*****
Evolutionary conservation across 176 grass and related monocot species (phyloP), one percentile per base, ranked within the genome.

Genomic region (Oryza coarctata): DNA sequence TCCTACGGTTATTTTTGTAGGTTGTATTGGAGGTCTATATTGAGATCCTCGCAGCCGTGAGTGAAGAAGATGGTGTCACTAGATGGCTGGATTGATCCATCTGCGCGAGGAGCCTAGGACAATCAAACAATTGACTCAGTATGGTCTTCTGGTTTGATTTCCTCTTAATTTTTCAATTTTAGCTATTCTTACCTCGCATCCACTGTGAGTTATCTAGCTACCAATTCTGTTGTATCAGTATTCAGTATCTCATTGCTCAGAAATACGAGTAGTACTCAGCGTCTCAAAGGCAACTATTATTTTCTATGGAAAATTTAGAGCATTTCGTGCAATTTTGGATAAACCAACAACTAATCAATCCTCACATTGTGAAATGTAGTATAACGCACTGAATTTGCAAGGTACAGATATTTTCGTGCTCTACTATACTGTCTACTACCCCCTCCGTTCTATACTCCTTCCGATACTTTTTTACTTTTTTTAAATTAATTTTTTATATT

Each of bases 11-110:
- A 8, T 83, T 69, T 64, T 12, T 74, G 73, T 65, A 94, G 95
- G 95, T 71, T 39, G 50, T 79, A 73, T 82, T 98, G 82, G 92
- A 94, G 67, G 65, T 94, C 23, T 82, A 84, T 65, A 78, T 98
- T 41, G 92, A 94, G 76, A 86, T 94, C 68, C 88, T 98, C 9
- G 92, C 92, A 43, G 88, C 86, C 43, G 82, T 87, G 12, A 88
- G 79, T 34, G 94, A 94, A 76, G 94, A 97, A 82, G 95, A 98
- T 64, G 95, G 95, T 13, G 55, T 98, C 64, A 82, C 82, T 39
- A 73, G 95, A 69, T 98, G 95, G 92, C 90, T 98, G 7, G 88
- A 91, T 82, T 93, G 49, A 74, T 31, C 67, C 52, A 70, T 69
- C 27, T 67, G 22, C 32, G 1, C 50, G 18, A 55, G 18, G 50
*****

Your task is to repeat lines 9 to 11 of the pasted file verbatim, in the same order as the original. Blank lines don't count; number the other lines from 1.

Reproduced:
- G 79, T 34, G 94, A 94, A 76, G 94, A 97, A 82, G 95, A 98
- T 64, G 95, G 95, T 13, G 55, T 98, C 64, A 82, C 82, T 39
- A 73, G 95, A 69, T 98, G 95, G 92, C 90, T 98, G 7, G 88